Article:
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AZ Supreme Court Meets to Decide Fate of Kari Lake's Election Challenge

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The Arizona Supreme Court reportedly met Tuesday to decide whether to review Arizona Republican gubernatorial candidate Kari Lake’s election challenge of Democratic Gov. Katie Hobbs’ win in November’s election.

In December, a trial court judge ruled against Lake, stating her legal team failed to prove with “clear and convincing” evidence that there was intentional misconduct by Maricopa County officials impacting the result of the race.

Last month, the Appeals Court of Arizona affirmed the trial judge’s ruling, though conceded Lake’s point that intentional misconduct by election officials was not what her legal team had to prove.

But the judges concluded that Lake’s lawyers did not prove, despite the many problems in Maricopa County on Election Day with ballot printers and tabulators and ballot chain of custody issues, that the overall outcome of the election may have been impacted.

Hobbs defeated Lake by approximately 17,000 votes or about 0.7 percent of the over 2.5 million ballots cast.

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“If the Arizona Supreme Court refuses to take this case, and lets that lower court judge’s opinion stand, they are basically putting their stamp of approval on the most corrupt election we’ve ever seen in this country,” Lake told Just the News hosts Amanda Head and John Solomon on Monday.


“Not only that, they’re sending a message to election directors and those who run elections in towns and cities and counties across our state that election laws don’t matter. You don’t have to worry about following them. That election procedures don’t matter. They’re just simply suggestions, and you can run roughshod over all of that,” she added.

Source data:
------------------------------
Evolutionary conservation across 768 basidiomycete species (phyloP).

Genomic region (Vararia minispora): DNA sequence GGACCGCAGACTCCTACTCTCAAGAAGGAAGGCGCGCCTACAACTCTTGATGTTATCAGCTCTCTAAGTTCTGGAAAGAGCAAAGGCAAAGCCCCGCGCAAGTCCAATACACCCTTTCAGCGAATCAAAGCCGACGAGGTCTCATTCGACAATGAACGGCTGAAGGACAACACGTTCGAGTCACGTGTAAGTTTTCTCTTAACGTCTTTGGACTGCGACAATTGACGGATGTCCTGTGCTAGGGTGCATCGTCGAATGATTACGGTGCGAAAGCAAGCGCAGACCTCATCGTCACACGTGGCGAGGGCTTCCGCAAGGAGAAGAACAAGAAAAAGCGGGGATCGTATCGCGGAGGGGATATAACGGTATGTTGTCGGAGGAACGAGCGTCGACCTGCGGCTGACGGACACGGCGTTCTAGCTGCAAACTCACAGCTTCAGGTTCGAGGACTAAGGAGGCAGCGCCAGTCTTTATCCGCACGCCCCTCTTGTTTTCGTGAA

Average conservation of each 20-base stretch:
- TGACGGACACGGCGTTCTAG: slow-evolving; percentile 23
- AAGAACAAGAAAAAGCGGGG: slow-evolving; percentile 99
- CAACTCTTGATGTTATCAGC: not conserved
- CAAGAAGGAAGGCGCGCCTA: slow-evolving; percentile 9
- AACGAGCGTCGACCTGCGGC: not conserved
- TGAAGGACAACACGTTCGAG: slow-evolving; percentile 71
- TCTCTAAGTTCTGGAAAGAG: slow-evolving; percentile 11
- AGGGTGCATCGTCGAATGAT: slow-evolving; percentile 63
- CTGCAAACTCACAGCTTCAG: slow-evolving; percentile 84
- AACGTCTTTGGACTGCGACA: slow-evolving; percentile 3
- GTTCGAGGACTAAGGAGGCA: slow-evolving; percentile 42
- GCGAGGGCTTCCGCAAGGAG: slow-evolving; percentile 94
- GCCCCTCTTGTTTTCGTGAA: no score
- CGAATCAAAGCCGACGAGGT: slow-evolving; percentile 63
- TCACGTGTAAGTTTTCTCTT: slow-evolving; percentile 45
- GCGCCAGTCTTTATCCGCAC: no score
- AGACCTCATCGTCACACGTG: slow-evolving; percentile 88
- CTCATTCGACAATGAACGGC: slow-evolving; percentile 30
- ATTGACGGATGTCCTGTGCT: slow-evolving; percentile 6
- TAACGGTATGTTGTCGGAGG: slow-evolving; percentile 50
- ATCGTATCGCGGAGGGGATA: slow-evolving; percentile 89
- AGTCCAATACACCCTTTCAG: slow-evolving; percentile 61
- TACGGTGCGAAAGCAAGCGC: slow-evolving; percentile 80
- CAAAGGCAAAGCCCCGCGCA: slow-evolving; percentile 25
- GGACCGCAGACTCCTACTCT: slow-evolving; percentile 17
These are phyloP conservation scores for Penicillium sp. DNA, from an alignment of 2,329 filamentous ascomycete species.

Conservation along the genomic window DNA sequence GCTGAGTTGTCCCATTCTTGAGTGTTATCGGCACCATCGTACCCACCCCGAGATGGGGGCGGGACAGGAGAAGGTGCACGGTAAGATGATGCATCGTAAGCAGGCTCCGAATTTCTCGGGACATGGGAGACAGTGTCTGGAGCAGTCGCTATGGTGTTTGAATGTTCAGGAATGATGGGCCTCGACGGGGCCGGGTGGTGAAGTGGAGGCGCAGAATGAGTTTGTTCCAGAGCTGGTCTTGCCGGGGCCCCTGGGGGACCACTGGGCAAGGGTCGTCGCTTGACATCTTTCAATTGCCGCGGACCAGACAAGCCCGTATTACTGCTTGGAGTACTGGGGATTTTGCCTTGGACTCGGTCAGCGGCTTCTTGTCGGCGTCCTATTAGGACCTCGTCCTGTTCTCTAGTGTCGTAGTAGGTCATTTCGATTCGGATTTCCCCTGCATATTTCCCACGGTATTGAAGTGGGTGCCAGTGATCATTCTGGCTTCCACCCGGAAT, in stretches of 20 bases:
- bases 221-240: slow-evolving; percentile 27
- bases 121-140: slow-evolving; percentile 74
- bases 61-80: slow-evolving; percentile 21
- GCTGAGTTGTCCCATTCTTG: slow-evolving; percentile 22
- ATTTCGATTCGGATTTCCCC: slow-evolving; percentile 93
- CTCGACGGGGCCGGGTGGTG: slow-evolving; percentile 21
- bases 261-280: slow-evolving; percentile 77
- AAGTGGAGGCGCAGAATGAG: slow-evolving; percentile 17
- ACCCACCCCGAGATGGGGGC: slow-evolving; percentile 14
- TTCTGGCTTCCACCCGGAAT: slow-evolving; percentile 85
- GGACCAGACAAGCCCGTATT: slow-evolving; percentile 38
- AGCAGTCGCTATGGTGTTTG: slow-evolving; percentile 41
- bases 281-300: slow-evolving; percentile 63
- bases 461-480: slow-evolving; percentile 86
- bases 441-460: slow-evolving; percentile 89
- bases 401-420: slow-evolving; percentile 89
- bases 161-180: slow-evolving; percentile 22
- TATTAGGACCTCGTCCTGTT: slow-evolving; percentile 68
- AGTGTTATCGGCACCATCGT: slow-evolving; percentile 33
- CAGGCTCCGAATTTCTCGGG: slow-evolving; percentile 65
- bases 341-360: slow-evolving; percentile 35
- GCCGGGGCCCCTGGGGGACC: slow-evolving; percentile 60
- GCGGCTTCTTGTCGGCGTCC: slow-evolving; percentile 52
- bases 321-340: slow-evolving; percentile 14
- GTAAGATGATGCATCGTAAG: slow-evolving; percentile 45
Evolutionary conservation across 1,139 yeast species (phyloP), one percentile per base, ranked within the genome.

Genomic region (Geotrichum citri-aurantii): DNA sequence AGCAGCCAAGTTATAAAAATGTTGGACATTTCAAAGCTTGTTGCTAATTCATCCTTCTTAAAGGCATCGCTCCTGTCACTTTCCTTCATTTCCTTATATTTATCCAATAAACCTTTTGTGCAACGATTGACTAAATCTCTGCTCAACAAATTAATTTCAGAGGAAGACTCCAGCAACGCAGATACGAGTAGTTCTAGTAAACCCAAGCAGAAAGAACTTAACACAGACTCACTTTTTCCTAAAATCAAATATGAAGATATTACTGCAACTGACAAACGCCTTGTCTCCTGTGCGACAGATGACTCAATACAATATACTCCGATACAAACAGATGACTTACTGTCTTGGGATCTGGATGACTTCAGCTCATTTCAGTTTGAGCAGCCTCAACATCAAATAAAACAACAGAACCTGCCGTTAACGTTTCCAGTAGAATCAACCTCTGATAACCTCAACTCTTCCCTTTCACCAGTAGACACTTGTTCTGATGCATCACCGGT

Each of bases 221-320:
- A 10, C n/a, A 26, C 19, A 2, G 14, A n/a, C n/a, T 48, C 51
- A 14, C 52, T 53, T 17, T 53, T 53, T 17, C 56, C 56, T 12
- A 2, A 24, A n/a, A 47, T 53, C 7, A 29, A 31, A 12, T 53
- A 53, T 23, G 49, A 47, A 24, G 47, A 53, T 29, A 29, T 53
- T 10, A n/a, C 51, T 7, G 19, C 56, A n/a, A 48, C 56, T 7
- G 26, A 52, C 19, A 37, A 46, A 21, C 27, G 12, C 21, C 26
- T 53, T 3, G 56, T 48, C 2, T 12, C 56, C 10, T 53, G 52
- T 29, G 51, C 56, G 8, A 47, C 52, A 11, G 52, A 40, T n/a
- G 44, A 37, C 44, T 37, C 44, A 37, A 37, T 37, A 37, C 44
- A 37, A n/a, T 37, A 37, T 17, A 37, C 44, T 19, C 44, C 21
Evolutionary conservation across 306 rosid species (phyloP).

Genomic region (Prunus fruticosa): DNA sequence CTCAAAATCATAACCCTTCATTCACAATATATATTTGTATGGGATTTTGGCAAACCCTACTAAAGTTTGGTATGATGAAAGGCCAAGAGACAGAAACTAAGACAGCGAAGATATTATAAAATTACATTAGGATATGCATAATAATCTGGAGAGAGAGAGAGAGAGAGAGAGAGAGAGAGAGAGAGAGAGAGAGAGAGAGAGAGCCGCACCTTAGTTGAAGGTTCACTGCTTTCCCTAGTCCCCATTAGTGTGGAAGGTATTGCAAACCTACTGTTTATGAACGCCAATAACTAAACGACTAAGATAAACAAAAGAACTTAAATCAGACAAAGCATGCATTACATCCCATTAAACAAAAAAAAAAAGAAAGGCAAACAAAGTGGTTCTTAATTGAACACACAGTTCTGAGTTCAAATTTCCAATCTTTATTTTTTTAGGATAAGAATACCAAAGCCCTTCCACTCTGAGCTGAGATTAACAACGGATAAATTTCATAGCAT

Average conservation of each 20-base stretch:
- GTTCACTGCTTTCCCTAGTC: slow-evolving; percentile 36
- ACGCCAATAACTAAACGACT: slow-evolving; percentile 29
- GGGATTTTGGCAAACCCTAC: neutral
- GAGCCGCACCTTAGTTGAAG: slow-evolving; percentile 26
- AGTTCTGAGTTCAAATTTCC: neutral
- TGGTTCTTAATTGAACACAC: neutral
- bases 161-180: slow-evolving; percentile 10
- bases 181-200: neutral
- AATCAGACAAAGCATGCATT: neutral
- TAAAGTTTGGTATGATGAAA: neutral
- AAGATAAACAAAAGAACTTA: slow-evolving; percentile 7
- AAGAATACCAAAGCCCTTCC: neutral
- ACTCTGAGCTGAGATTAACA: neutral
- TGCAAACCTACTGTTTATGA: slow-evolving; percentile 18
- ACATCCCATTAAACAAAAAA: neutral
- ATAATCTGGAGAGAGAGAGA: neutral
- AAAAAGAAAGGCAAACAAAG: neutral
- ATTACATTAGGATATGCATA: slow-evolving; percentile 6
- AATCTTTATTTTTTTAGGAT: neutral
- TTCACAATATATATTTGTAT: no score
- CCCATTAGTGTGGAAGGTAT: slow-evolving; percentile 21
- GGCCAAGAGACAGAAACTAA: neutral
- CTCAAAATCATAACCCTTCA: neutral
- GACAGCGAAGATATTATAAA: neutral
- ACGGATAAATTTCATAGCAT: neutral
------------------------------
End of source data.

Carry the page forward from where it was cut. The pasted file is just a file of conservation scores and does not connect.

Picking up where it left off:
Lake cited a Rasmussen poll published last week showing that 55 percent of likely Arizona voters agreed with her that the problems in Maricopa County probably impacted the outcome of the election.

Do you think the Maricopa County election should be set aside?

The survey was conducted March 13-14 among 1,001 Arizona likely voters with a margin of error or +/- 3 percent.

“Maricopa’s failure to perform mandated [logic and accuracy] testing led to tabulators rejecting ballots at nearly two-thirds of Maricopa’s 223 vote centers over 7,000 times every thirty minutes, beginning at 6:00 am and continuing past 8:00 pm — causing massive disruptions, hours-long lines and disenfranchising thousands of predominantly Republican voters on Election Day,” Lake’s court filing to the Supreme Court says.

Lake’s attorneys allege in their legal brief that there were 35,563 unaccounted-for ballots added to the total cast on Election Day after they were sent to a third-party vendor, called Runbeck Election Services, for processing. That number is significant because it exceeds Hobbs’ margin of victory.

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In a separate March 16 response to Hobbs’ legal filing, Lake further explained regarding this ballot discrepancy that Runbeck “scanned a total of 298,942 ballots on Election Day” but documentation from Maricopa County only showed a total of 263,379 Election Day drop box ballots cast, “an unaccounted for discrepancy of 35,563 ballots.”

Lake’s lawsuit concludes, “The undisputed facts, and the violations of law, show that Maricopa’s 2022 election must be set aside. Trust must be restored. This Court should grant review to correct this manifest error.”

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